Project management
K16 K31 S14 S16

Applies project management techniques to ensure their project meets the brief within the timescale, cost and quality constraints. Identifies and manages risks to deliver aerospace activities in line with organisational policies and project objectives.

(K16, S14)

Manages their own time in line with agreed budgets and organisational policies.

(K31, S16)

Critically evaluates their own management of time, costs and risks, outlining how they supported business objectives and priorities, outlining what they would do differently to improve their management of future projects.

(K16, S14)

Applies contingency planning techniques to mitigate risks to time, cost and quality.

(K31, S16)

Continuous improvement
K18 S7

Uses continuous improvement methods towards the delivery of the project.

(K18, S7)

Critically evaluates the impact on project outcomes of applying continuous improvement methodologies.

(K18, S7) 

Report writing
K29 S2

Writes reports conveying technical information, including data and drawings, with outcomes and recommendations that meet the needs of the project brief and target audience.

(K29, S2) 

N/A

Presentation skills
K27 K30 S3 S4

Delivers the presentation and conveys the project’s process, outcomes and technical information using digital tools and presentation techniques that meet the needs of the audience.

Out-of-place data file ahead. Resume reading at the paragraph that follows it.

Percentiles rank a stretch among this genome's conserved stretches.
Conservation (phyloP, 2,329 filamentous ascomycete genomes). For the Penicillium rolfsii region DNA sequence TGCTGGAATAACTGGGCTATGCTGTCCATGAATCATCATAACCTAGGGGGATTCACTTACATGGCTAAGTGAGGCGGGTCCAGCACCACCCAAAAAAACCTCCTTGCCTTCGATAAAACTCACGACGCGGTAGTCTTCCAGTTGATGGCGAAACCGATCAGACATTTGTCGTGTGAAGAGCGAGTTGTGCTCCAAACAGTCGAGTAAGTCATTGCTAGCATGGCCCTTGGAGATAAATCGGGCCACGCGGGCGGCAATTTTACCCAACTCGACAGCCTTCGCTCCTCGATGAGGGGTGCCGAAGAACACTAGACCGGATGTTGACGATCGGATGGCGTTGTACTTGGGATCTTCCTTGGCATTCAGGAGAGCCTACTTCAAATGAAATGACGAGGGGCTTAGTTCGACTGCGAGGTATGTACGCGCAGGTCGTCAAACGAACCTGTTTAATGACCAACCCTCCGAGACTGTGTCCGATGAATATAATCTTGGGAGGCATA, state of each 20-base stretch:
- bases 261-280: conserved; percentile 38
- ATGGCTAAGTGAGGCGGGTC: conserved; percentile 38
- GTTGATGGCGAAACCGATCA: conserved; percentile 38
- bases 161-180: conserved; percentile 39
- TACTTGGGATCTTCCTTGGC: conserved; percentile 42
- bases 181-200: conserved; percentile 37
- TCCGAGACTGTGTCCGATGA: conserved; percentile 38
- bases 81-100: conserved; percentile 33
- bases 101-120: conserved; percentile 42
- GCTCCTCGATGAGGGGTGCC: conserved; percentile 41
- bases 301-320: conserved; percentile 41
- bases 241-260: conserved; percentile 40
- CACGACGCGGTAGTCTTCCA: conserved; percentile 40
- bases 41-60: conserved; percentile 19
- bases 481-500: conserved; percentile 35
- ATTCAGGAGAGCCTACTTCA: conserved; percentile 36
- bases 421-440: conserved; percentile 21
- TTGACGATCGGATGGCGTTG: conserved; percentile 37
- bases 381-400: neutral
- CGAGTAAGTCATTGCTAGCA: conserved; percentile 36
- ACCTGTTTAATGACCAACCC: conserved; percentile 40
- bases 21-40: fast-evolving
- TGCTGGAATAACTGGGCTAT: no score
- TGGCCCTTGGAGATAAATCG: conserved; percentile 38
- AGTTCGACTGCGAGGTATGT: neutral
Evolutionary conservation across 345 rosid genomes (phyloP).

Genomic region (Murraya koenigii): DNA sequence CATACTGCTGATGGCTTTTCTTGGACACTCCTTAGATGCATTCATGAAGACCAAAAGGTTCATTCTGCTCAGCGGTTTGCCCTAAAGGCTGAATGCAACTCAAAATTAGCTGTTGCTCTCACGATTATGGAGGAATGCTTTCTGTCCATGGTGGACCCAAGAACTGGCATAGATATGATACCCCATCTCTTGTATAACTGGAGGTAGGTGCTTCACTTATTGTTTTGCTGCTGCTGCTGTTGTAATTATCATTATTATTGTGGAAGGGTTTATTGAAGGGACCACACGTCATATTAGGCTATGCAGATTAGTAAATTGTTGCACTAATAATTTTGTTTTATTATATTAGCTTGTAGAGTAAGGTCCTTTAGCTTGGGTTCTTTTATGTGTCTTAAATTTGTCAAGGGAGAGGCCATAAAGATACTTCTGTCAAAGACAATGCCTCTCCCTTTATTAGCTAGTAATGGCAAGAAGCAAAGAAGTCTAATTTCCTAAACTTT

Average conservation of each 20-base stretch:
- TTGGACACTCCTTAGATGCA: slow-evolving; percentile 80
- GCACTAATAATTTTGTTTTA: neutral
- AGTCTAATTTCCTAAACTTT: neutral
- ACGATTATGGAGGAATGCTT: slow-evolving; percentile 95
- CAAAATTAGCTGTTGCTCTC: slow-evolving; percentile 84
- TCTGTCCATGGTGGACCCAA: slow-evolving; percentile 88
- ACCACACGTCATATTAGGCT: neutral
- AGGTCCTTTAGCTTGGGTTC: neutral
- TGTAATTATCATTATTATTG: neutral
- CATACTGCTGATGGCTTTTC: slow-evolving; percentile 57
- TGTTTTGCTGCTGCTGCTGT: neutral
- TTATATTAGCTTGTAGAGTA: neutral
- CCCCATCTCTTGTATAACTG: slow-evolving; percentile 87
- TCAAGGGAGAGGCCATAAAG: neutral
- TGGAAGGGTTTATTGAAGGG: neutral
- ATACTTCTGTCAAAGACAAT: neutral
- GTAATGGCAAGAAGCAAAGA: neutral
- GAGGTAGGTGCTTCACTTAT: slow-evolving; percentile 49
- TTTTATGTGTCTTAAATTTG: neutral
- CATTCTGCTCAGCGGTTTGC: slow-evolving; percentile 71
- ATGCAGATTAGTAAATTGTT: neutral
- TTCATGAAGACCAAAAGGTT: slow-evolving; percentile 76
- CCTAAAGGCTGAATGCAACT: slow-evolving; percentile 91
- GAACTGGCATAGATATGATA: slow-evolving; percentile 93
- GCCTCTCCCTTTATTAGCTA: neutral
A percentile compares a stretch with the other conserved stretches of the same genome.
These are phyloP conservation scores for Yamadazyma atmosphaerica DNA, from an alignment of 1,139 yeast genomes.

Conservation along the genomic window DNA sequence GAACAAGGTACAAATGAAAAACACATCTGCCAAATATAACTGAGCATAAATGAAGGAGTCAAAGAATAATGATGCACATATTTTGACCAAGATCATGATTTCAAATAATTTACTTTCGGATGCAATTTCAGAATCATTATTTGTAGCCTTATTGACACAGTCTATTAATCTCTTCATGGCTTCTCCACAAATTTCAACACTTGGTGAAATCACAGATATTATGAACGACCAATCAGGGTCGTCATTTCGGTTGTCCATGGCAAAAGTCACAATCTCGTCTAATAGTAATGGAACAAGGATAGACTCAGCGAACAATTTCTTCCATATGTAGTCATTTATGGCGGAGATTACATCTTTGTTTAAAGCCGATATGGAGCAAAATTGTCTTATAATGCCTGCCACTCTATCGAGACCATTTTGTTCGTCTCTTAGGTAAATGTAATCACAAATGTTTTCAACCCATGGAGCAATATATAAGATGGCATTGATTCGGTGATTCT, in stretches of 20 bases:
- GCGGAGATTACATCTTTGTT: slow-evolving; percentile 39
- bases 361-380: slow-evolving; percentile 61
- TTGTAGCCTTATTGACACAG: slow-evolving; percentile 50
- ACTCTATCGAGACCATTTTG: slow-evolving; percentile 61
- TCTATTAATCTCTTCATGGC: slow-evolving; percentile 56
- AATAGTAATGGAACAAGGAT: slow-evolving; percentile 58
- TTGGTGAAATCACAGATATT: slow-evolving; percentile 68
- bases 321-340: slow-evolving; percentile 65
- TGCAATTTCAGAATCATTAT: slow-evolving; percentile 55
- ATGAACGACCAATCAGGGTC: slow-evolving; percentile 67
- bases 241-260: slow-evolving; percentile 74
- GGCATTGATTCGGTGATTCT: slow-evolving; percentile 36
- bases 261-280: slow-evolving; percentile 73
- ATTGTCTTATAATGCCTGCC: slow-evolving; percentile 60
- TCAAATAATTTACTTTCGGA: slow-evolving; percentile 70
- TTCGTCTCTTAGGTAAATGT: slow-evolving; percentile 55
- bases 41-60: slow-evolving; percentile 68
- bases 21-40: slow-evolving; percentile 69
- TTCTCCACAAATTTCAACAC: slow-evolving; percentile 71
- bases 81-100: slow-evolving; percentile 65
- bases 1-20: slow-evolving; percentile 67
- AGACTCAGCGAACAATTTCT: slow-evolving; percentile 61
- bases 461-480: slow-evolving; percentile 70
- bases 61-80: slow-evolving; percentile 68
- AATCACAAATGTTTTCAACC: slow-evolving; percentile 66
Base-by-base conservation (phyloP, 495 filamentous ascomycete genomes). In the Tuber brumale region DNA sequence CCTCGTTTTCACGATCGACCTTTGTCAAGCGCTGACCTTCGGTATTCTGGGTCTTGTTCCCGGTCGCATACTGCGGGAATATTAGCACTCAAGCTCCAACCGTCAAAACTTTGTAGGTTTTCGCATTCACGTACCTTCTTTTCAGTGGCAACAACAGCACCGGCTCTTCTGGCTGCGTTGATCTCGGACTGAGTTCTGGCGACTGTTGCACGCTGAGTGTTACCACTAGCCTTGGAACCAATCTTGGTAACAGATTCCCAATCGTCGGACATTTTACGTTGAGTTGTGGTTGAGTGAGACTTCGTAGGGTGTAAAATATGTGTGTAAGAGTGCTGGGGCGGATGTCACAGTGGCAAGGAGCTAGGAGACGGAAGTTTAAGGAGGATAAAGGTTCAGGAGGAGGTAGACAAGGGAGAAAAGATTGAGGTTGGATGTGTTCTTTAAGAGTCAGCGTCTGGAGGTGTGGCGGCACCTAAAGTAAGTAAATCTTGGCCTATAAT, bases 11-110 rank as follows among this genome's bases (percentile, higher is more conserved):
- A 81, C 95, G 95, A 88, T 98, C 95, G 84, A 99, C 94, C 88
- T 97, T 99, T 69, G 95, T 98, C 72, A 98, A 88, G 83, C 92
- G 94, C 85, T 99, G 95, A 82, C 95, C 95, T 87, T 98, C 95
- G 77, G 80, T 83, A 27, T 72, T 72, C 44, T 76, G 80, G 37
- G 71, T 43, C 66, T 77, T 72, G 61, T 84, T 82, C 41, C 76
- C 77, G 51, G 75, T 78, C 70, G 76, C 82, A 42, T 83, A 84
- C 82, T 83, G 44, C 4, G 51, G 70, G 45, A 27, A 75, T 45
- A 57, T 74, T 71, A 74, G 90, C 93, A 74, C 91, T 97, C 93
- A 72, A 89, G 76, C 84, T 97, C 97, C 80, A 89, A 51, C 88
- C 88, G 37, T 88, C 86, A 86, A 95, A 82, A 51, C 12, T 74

(K27, K30, S3, S4)

N/A

Professional discussion, underpinned by a portfolio of evidence

Theme
KSBs
Pass
Apprentices must demonstrate all of the pass descriptors
Design and modelling
K6 K21 K32 S8 S9

Explains and evaluates how they review design solutions to aerospace engineering challenges and produce sketches and drawings using computer-aided design (CAD) and manual systems that meet the business need.

(K21, K32, S8)

Explains and evaluates how they model real-world aircraft engineering systems and products using a digital modelling system to meet a business need.

(K6, S9)

Develop test plans
K3 S12

Defines test criteria and evaluates how they implement test plans that provide quantitative data that underpins aerospace product validation and approval decisions.

(K3, S12)

Engineering integration
K4 S11 S13

Explains and evaluates how they design functional aerospace systems and assemblies from component level that incorporate integrated engineering designs and produces solutions that meet a business need.

(K4, S11, S13)

Leadership, teamwork and communication
K25 K28 S1 S17 B3 B4 B5

Justifies their use of verbal and written communication techniques when interacting with stakeholders to negotiate and manage conflicts.